Colors in the Great Gatsby

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The Great Gatsby, written by F. Scott Fitzgerald in 1925, is often considered one of the greatest American novels of all time. The storyline, and the intricate weaving of the writer's own thoughts and ideas into the book are quintessential to the development of the story. Often overlooked, however, is Fitzgerald's usage of simple themes to convey larger ideas. In a prime example of such, Fitzgerald uses colors to convey personality, thoughts and feelings, and background. The usage of colors including green, white, yellow, and blue can portray what a person is really like under their facade.

Green is used throughout the book, and is a metaphor for multiple things. In real life, the spring is short, green, full of life, and is considered one of the best times of the year by many. In the actual story, however, the recurrence of the color green does not represent this rebirth. Instead, Jay Gatsby spends his nights looking across the Long Island Sound at a faint green light on the other side. The light is at the end of Daisy Buchanan's dock, an ex lover of Gatsby's, and he sees the light, as well as Daisy, as something he can never reach. A notable addition to this can be drawn from the fact that Gatsby also seems green with envy at Tom Buchanan, Daisy's husband. Green is the color of money, and it can be drawn from this that green can be used to allude to the things which Gatsby values most in his life. Gatsby tries his whole life to reach what he believe will make him happy, which are represented by the green in the story, mainly Daisy and the green light, green money, and the green grass on the grounds of his house.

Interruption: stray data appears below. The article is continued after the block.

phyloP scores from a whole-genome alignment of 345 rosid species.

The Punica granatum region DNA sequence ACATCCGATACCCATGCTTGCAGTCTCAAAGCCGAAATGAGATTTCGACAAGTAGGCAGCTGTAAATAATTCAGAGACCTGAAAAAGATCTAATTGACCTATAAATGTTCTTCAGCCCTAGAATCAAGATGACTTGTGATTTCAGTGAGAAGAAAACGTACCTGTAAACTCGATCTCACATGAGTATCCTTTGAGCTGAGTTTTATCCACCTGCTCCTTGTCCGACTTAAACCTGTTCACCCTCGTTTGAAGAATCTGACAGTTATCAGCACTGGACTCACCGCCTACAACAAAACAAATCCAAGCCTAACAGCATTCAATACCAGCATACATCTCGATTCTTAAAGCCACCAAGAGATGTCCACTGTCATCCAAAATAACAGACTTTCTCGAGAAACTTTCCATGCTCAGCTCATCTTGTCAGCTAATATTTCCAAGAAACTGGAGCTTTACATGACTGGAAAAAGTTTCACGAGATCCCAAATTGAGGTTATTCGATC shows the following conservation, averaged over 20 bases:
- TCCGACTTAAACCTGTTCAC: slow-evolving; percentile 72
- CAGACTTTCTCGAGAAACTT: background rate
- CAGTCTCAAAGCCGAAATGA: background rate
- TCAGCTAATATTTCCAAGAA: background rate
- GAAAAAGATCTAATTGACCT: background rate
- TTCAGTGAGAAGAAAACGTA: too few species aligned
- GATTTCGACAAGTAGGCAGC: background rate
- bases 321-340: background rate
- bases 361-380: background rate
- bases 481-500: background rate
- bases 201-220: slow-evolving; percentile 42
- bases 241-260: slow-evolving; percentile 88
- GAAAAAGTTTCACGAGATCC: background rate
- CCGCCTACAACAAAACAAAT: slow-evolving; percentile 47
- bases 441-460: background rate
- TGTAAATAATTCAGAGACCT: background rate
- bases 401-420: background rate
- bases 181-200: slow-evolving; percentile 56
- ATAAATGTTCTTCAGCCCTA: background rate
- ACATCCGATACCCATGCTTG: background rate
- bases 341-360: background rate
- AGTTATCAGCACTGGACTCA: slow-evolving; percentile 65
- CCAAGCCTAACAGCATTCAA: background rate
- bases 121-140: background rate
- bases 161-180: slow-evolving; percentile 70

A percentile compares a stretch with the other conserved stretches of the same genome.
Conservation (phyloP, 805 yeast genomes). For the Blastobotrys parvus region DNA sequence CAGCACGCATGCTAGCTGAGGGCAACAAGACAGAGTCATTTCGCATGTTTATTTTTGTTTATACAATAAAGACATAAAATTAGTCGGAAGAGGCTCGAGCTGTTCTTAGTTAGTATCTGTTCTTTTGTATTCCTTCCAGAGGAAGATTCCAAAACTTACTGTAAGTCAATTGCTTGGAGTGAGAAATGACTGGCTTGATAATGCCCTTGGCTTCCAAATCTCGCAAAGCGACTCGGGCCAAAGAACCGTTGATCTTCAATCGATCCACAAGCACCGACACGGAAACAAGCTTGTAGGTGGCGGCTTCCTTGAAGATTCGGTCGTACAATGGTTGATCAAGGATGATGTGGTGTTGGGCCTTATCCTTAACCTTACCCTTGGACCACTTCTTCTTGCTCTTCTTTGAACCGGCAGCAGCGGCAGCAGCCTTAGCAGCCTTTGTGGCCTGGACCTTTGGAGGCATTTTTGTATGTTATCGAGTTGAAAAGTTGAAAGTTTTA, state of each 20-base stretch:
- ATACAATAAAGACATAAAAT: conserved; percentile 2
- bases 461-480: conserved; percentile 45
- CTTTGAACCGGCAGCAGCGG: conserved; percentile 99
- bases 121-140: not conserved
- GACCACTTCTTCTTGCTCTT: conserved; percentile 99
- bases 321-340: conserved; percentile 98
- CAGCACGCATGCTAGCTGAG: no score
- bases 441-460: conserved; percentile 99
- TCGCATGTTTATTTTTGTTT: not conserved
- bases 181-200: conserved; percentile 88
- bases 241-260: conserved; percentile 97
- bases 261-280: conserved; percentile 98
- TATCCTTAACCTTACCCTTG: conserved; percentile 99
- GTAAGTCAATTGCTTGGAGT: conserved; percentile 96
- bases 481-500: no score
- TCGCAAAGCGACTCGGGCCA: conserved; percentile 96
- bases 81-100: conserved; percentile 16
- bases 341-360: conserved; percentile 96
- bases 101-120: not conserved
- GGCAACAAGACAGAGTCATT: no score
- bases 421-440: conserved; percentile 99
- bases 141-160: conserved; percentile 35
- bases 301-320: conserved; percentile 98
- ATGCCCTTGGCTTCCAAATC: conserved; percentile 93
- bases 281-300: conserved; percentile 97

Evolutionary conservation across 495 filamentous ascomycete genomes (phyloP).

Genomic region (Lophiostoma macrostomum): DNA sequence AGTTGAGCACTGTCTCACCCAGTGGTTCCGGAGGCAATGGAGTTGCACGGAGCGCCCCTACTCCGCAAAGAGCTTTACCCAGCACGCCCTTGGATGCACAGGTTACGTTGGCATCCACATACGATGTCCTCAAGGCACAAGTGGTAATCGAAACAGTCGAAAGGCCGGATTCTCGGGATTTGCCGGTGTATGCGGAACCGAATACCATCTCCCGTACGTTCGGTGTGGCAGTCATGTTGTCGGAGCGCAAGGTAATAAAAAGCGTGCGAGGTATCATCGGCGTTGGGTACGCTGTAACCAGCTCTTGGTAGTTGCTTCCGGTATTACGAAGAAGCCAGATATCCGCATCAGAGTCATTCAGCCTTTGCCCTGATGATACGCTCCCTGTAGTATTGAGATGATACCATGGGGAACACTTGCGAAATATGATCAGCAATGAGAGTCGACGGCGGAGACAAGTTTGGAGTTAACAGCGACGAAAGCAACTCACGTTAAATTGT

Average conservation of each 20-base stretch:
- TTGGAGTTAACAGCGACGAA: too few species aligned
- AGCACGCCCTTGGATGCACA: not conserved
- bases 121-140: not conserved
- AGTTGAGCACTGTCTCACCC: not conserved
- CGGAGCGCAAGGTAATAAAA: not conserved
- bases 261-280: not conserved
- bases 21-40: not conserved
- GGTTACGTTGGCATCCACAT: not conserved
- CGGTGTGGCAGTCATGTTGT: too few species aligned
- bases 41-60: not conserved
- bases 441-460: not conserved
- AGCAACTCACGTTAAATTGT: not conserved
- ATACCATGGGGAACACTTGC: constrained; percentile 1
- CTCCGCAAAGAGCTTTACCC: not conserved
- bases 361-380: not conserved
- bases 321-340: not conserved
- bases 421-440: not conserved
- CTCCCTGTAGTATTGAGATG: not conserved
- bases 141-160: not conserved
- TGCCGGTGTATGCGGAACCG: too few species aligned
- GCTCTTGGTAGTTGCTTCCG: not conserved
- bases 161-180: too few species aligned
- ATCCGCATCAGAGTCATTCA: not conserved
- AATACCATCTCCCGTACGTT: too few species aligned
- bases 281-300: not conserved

Another prominent color used throughout the book is white. White occurs when Fitzgerald is trying to convey a air of purity and beauty. The color is closely associated with women, specifically Daisy, as a daisy is a white flower is often used to portray innocence and fertility. The first time Daisy and Jordan are described in the story, they are both wearing white, which is meant to convey their innocence. At Gatsby's party, Fitzgerald describes one of the movie stars as a scarcely human orchid of a woman who sat in state under a white plum tree, (Fitzgerald 104).

This furthers the usage of white to describe beauty and purity, also with the description of the woman as an orchid, a fragile white flower. Despite the beauty of the color white as described in the story, the people described as white are actually very ugly on the inside. This is evidenced as Daisy's toxic and manipulative personality. It shows how Fitzgerald is trying to tell the reader about the dangers and the reality of many people in the upper class.

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Colors In The Great Gatsby. (2019, Mar 26). Retrieved October 2, 2023 , from

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